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Wednesday Bird Droppings: The 300 home runs allowed edition

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The Orioles quest to give up home runs has crossed the 300 mark. They won last night anyway.

Baltimore Orioles v Toronto Blue Jays
This photo is of the Orioles hitting, rather than giving up, a home run.
Photo by Mark Blinch/Getty Images

Hello, friends.

The 2019 Orioles season is winding down and despite the occasional worst efforts of the pitching staff leading to a recent series of especially stupid losses, the O’s win total continues to increase as well. With an 11-4 shellacking of the Blue Jays last night, they picked up their 52nd win of the season - an awful number of wins, but still five more than last year, with four games left to play. Check out Paul Folkemer’s recap for some lovely totals.

The 11 runs that the Orioles scored in last night’s game kicks them up to 710 runs scored on the season. That’s five runs more than were scored by the 2014 AL East-winning Orioles, though of course, those O’s gave up nearly 400 fewer runs. It’s a different run environment, too, what with the juiced baseballs and whatever else is going on. A lot has changed in five years. Still, things have gone right at times with the O’s offense, and that’s worth appreciating, especially since there’s not much else to appreciate about this team.

Also in last night’s game was a less exciting milestone. The Orioles surrendered their 300th home run of the season. As you know, they have stood alone for some time ever since they passed the old record of 258 by the 2016 Reds. The Rockies recently passed the old Reds record, and both the Angels and Mariners are in danger of doing so before the season’s end.

Will the Orioles prove to be so awful that the 300+ marker remains a durable record even in this home run era, or will a future tanking team be along in a year or two to knock them off the perch? I’ll be rooting for that second outcome for the same reason that every April I root for some very bad baseball team to unseat the 1988 Orioles for worst start of a season. I would like the Orioles to not hold any bad records of any sort.

Non-baseball discussion question for today: As the “big three” network shows start to return or debut this week, what show’s return, or debut, are you most looking forward to seeing?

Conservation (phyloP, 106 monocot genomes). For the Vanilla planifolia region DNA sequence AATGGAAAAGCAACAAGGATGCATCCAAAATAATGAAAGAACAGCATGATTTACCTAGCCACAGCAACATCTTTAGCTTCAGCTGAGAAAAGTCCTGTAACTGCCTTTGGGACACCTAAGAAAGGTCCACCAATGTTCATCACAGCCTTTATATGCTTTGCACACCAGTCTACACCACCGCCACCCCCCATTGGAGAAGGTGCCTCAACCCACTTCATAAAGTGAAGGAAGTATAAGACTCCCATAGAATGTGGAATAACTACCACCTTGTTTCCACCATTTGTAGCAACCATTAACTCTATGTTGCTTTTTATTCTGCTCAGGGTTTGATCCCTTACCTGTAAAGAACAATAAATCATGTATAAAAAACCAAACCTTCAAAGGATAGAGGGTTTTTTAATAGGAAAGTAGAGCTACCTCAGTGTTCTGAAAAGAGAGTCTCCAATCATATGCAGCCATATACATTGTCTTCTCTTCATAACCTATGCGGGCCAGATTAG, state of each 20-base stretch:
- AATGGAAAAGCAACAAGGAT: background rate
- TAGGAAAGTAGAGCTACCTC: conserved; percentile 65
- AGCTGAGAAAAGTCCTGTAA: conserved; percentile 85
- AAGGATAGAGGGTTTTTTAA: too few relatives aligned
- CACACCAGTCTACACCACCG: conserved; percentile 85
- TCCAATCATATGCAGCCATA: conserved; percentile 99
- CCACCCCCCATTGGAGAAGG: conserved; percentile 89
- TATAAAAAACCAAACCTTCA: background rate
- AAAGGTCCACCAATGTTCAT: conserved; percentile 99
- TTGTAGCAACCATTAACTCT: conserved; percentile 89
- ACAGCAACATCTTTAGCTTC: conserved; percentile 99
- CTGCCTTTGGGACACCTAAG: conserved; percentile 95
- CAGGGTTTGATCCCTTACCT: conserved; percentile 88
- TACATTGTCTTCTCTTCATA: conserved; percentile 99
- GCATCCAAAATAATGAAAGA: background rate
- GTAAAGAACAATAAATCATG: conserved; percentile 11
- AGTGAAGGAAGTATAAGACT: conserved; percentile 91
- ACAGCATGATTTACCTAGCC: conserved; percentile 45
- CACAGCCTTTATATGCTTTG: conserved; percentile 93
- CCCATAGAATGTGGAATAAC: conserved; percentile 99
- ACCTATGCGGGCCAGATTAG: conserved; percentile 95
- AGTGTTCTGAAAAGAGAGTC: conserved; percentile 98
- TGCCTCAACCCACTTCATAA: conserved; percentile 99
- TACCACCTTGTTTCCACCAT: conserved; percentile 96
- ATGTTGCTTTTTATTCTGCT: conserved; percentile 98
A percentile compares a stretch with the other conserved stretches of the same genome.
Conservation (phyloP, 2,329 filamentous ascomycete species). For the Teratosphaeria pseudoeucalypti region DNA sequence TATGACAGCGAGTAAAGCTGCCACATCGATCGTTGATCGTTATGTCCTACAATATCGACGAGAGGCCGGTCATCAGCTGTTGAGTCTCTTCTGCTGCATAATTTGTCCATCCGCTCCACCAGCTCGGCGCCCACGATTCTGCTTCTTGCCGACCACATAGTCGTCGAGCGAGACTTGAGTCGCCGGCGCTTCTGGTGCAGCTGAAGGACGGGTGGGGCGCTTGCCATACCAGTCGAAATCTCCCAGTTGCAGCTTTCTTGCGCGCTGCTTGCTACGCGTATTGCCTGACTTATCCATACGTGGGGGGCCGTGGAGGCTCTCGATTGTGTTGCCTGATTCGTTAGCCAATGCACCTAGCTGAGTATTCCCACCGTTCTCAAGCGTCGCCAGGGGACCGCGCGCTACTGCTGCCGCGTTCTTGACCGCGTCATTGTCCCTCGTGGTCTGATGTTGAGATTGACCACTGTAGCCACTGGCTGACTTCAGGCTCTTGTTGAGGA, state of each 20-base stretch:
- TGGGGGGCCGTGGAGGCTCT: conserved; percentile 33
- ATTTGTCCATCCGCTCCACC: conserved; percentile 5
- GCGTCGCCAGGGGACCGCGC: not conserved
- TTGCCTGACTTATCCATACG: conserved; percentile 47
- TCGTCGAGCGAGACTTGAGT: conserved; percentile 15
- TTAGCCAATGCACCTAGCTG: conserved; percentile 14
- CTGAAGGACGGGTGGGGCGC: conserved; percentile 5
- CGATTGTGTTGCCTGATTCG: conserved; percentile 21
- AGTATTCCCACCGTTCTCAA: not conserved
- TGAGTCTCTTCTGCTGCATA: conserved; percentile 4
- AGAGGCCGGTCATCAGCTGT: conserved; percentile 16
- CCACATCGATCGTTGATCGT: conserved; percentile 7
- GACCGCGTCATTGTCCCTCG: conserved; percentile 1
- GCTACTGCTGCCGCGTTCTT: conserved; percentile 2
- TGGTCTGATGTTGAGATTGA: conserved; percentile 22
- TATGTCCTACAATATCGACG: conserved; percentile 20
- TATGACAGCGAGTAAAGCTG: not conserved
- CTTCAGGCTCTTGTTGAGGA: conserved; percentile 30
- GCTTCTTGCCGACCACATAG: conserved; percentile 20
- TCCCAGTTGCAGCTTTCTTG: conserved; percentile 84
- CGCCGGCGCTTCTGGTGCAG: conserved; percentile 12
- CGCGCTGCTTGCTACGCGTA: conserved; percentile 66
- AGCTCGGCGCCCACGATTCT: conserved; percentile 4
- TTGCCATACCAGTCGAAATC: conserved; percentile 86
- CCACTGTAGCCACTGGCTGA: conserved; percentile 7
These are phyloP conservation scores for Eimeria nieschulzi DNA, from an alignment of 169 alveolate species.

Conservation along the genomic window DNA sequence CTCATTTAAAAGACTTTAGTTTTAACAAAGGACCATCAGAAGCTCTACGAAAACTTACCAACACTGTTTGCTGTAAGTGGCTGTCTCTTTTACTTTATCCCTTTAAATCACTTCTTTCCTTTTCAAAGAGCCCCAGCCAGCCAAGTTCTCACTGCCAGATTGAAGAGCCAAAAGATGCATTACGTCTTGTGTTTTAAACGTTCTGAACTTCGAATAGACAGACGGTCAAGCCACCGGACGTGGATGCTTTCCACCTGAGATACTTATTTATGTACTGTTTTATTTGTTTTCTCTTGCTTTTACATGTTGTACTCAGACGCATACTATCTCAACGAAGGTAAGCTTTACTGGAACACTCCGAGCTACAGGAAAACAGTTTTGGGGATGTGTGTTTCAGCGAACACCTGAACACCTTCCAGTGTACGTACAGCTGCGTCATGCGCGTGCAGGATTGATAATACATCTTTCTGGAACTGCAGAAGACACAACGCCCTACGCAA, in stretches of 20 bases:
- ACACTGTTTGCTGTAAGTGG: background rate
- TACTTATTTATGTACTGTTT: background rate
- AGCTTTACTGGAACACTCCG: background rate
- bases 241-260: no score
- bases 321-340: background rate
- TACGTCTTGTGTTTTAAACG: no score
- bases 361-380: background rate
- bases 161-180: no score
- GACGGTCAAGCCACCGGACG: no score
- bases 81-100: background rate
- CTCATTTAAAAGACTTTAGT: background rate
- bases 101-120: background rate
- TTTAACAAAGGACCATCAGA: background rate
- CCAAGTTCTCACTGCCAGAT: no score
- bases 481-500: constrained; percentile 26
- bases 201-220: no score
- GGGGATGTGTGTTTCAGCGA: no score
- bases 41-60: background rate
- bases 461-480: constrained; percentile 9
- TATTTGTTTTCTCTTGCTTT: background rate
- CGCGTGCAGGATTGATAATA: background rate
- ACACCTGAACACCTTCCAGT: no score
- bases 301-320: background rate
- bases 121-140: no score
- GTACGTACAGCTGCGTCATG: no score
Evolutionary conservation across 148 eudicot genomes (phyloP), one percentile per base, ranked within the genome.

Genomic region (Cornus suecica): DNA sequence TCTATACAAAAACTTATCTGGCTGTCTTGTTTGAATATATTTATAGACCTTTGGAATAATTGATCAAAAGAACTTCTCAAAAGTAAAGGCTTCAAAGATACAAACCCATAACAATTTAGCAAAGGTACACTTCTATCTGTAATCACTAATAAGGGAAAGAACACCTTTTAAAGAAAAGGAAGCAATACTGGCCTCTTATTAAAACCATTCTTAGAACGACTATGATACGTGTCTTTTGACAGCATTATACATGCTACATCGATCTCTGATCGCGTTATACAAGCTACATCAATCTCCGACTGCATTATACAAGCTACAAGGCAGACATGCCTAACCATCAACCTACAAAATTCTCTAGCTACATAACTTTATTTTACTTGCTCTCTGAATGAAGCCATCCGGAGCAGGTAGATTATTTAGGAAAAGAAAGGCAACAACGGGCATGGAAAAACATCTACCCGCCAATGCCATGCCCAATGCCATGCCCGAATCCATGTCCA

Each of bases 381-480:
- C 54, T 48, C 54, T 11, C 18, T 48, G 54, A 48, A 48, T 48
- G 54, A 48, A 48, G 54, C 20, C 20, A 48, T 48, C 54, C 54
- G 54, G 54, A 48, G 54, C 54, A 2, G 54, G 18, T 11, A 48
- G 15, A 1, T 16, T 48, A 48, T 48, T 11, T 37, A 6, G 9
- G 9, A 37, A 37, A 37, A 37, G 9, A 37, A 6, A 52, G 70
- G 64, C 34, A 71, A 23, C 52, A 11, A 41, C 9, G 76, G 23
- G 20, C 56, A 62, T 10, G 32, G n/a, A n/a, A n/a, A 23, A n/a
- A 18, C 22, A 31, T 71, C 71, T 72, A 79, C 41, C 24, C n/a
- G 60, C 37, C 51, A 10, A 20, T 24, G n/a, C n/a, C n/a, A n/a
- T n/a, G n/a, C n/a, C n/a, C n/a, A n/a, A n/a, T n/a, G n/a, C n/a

There have been 249 days since Mike Mussina was elected to the Baseball Hall of Fame. The team has not yet announced any plans to retire his jersey number or add his statue to Legends Plaza at Camden Yards.

Around the blogO’sphere

Mancini ‘not afraid’ to become O’s new leader (Orioles.com)
Trey Mancini, looking ahead to 2020, is ready to start embracing the veteran in the clubhouse who sometimes has tough conversations with players who aren’t delivering.

Orioles attendance falls by more than 250,000 in 2019; Elias vows fans will be ‘back in a big way’ (Baltimore Baseball)
Of course it’s no shock that Orioles attendance sank this year. Still kind of an “Oof!” reaction to the number.

More on Elias’s media session (School of Roch)
Sentences like this one remind everyone not to get their hopes up for next season: “The record in 2020 isn’t the least bit important in the grand scheme.”

2020 prediction: Ryan Mountcastle will be with Orioles by mid-April (Press Box Online)
This would be the standard time to call up a player to get the extra year of service time. I’d be glad to see it happen.

As O’s bullpen struggles overall, Evan Phillips gets on a nice roll (Steve Melewski)
One sign of where things are with the Orioles bullpen is that “six straight scoreless outings” is all it takes to generate a positive article from an O’s beat writer.

Birthdays and Orioles anniversaries

Today in 1983, the Orioles beat the Brewers, 5-1, to clinch the American League East. Storm Davis and Tippy Martinez combined to allow just six hits the whole way.

There are a few former Orioles with birthdays today. They are: 2015-17 pitcher Tyler Wilson, 2016 swingman Vance Worley, and 2009-11 pitcher Brad Bergesen.

Is today your birthday? Happy birthday to you! Your birthday buddies for today include: novelist William Faulkner (1897), baseball Hall of Famer Phil Rizzuto (1917), journalist Barbara Walters (1929), illustrator/author Shel Silverstein (1930), actor Mark Hamill (1951), actor/rapper Will Smith (1968), actress Catherine Zeta-Jones (1969), and actor/Childish Gambino Donald Glover (1983).

On this day in history...

In 1066, the invading King of Norway, Harald Hardrada, was defeated and killed in the Battle of Stamford Bridge by King Harold II of England, ending one of the last major Viking raids. Three days later, William of Normandy landed in Sussex, and within a month Harold himself was killed in the Battle of Hastings.

In 1789, Congress passed a series of twelve amendments and sent them to the states for ratification, including the ten that have become known as the Bill of Rights.

In 1957, Little Rock’s Central High School was desegregated, with President Eisenhower ordering the US Army in to ensure it took place.

In 1974, the first-ever Tommy John surgery (ulnar collateral ligament replacement) was performed on... Tommy John. Dr. Frank Jobe was the first doctor to do the surgery.

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And that’s the way it is in Birdland on September 25 - or at least, until something happens later when the Orioles close out their series against the Blue Jays. Have a safe Wednesday. Go O’s!